Finally, a Good Reason Not to Buy a Nissan Leaf EV

  • The Nissan Leaf depreciates by up to 65% over five years
  • Leasing a Leaf is one way to help stave off depreciation
  • The Leaf’s positives help negate the loss in resale value

Here I sit, far too late in the day, trying to bring you good people some content. I just could not think of a good reason not to buy this Nissan EV. Then, I found some research on the internet. Turns out, the Nissan Leaf depreciates horribly. So, the question now is this: Is it worth it to buy a new Leaf hatchback if it’s just going to drop like a rock? That’s what we’re here to discuss. Far too late in the evening.

A white 2022 Nissan Leaf EV hatchback shot from the front
Nissan Leaf EVs depreciate heavily | Nissan

Why shouldn’t you buy a Nissan Leaf?

Now, to be clear, there’s a small handful of reasons why you might not want a Leaf EV. Stay tuned, as that article will be here in January. However, far and away the largest of those reasons is apparent in a study by iSeeCars. Through this study, iSeeCars discovered that the Leaf depreciates absurdly quickly. This was measured across a five-year timespan, the period in which many new vehicles will depreciate the most.

Turns out, the Leaf is the worst of them, losing a massive 65% of its value across that five-year time span. That’s a whopping 25% more depreciation than the market average of 40% over five years. If you need hard numbers, try this on for size: The 2022 Nissan Leaf starts at $27,400 MSRP; over five years, iSeeCars found that it will be worth $17,810 less, or $9,590. A tough hit to take, sure, but is this Nissan EV still worth it?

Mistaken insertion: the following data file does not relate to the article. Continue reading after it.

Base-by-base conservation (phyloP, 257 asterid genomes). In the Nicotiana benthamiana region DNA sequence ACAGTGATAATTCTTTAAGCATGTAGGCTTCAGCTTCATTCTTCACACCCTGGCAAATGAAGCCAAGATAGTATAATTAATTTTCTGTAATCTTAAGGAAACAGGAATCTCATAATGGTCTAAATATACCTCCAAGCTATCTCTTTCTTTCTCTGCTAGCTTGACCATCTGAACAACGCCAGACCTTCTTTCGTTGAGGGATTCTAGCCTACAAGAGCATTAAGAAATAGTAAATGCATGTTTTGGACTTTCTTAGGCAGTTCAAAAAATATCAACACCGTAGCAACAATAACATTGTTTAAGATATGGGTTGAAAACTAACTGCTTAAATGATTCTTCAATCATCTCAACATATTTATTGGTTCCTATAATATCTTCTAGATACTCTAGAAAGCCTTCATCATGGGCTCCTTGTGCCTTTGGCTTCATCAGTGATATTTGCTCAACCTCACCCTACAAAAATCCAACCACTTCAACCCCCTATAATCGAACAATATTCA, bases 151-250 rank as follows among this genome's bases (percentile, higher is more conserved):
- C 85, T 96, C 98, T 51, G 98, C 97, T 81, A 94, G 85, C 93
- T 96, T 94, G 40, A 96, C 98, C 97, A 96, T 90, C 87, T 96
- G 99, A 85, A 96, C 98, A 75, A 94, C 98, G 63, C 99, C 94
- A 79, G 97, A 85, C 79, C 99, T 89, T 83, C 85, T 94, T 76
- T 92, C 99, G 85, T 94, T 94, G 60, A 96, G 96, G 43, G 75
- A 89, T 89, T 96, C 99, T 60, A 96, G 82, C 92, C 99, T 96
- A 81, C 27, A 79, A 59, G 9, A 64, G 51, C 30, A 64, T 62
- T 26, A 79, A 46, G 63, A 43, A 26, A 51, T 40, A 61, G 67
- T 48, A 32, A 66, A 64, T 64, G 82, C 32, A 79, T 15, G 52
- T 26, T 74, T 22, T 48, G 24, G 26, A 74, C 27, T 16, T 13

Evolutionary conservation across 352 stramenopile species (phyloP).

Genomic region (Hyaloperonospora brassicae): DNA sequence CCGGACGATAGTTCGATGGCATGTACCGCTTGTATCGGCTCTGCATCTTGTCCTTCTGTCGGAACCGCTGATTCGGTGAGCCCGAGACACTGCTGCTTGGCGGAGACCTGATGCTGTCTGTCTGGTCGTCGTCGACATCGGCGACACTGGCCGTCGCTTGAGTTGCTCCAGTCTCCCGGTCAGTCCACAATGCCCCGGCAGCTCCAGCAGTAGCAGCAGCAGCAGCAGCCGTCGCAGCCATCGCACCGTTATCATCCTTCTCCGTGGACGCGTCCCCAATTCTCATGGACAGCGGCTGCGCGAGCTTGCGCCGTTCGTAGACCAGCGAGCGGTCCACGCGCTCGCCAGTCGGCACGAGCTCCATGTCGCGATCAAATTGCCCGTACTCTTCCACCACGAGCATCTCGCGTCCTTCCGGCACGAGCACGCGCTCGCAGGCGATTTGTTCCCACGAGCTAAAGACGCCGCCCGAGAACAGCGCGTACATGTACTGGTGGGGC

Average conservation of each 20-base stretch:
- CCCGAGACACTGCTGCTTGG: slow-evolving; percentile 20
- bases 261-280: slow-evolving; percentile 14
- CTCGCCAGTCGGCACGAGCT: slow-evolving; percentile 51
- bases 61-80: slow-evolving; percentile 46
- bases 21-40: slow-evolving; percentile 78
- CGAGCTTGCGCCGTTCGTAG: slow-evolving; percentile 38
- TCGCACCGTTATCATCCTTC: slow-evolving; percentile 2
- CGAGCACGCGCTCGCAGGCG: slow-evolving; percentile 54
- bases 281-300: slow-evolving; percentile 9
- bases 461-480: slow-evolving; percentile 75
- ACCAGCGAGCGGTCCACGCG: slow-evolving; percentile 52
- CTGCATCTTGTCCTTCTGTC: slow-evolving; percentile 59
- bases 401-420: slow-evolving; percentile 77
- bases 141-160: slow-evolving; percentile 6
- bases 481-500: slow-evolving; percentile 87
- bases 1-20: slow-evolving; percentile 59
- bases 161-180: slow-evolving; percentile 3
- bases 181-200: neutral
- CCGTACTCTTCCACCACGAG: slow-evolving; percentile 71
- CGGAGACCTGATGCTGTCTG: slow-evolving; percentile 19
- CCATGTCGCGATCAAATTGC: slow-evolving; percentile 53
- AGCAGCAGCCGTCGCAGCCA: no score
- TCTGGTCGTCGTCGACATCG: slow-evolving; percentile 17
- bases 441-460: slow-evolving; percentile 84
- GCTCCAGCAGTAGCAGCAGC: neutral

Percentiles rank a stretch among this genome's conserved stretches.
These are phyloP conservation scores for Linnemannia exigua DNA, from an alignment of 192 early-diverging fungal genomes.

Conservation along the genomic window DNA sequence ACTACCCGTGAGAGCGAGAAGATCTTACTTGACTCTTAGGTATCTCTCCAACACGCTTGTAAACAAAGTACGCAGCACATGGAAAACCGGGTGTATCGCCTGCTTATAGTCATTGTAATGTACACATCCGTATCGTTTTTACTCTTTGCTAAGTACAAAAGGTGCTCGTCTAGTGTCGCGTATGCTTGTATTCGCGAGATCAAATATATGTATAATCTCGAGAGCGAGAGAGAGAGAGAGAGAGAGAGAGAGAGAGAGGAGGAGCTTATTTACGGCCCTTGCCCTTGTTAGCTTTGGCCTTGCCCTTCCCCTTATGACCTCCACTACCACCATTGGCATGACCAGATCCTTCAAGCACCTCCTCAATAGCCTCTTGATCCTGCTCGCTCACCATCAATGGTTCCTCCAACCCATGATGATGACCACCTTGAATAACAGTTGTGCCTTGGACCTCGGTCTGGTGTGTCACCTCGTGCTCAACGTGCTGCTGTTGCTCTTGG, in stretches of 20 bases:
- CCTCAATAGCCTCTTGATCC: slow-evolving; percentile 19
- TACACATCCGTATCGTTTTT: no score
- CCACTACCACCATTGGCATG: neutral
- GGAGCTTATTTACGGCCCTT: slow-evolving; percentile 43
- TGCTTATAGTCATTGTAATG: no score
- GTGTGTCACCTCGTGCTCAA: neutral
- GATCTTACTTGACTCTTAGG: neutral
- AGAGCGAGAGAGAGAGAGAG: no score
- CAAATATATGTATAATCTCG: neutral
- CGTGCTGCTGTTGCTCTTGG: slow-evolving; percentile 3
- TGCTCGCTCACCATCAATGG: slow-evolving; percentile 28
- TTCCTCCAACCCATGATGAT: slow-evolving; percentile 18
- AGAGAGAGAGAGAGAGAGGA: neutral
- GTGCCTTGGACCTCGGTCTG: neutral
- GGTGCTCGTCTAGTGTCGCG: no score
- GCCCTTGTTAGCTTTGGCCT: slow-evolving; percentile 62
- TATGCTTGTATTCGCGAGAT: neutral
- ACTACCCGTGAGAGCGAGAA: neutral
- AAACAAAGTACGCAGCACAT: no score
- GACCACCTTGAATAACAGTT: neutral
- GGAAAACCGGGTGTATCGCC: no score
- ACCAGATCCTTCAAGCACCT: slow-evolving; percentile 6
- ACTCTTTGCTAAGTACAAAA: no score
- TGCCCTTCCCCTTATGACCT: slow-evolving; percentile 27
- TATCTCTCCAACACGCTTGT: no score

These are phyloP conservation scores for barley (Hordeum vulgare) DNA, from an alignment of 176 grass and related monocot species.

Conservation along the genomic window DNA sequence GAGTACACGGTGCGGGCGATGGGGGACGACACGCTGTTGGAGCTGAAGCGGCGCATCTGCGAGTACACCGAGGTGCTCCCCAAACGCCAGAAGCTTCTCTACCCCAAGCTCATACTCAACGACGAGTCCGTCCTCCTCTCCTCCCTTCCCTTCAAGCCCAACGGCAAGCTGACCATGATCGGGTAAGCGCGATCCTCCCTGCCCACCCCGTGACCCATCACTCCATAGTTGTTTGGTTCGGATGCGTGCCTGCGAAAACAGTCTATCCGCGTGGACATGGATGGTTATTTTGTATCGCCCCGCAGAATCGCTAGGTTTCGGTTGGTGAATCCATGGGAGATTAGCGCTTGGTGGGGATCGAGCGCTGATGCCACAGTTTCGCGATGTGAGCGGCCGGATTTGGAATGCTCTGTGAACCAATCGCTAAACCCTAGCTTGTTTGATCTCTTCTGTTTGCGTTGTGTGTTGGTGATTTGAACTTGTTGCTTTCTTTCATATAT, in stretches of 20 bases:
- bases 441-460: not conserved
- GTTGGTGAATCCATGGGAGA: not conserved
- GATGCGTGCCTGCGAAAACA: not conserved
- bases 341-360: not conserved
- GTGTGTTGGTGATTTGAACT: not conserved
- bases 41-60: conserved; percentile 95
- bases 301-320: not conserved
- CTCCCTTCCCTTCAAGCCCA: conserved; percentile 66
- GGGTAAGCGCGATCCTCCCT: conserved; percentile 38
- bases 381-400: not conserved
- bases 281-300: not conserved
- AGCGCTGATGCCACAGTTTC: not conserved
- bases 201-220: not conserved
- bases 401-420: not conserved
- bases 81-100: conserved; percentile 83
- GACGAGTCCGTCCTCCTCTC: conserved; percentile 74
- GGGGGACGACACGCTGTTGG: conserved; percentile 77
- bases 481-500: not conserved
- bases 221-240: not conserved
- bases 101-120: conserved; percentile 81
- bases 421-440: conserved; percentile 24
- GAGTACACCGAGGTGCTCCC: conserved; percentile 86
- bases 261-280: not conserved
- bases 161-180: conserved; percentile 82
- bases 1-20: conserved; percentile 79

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How long does the Leaf’s battery last?

A grey 2022 Nissan Leaf hatchback shot in profile
The Leaf won’t need a battery for a long time | Nissan

One of the most major concerns here is battery life. No, we’re not talking about the Leaf’s 150-226 mile range per charge. We’re talking about the overall life of the battery. Like its namesake, the Leaf’s battery will inevitably wilt. At that point, usually 8-10 years, the battery will need to be replaced. At least some of this depreciation can be explained thanks to consumers’ hesitancy to inherit that potential four-figure repair bill.

While the current surge in used car prices can help stave off some of this depreciation, for now, the Leaf has another problem. It’s a cheap EV. That’s all well and good in the showroom, but the cheaper the car (generally speaking) the harder the depreciation, excepting sports cars and exotics, of course. Consumers are simply willing to pay less and less for a mass-market car like the Nissan Leaf as it ages.

The Nissan Leaf EV is still worth buying

A 3/4 shot of a grey Nissan Leaf EV in a car park
A Nissan Leaf is still one of the best EVs out there | Nissan

That said, you shouldn’t let that deter you. You can still (Nissan) lease a Nissan Leaf for a competitive monthly rate. At least then, you aren’t eating as much of the depreciation as you would if you bought the hatchback outright. Plus, the Nissan Leaf’s accolades far outweigh depreciation, at least in the short term. Whether that’s worth losing so much of the EV’s value over five years, however, is entirely dependent on how consumers feel about things.

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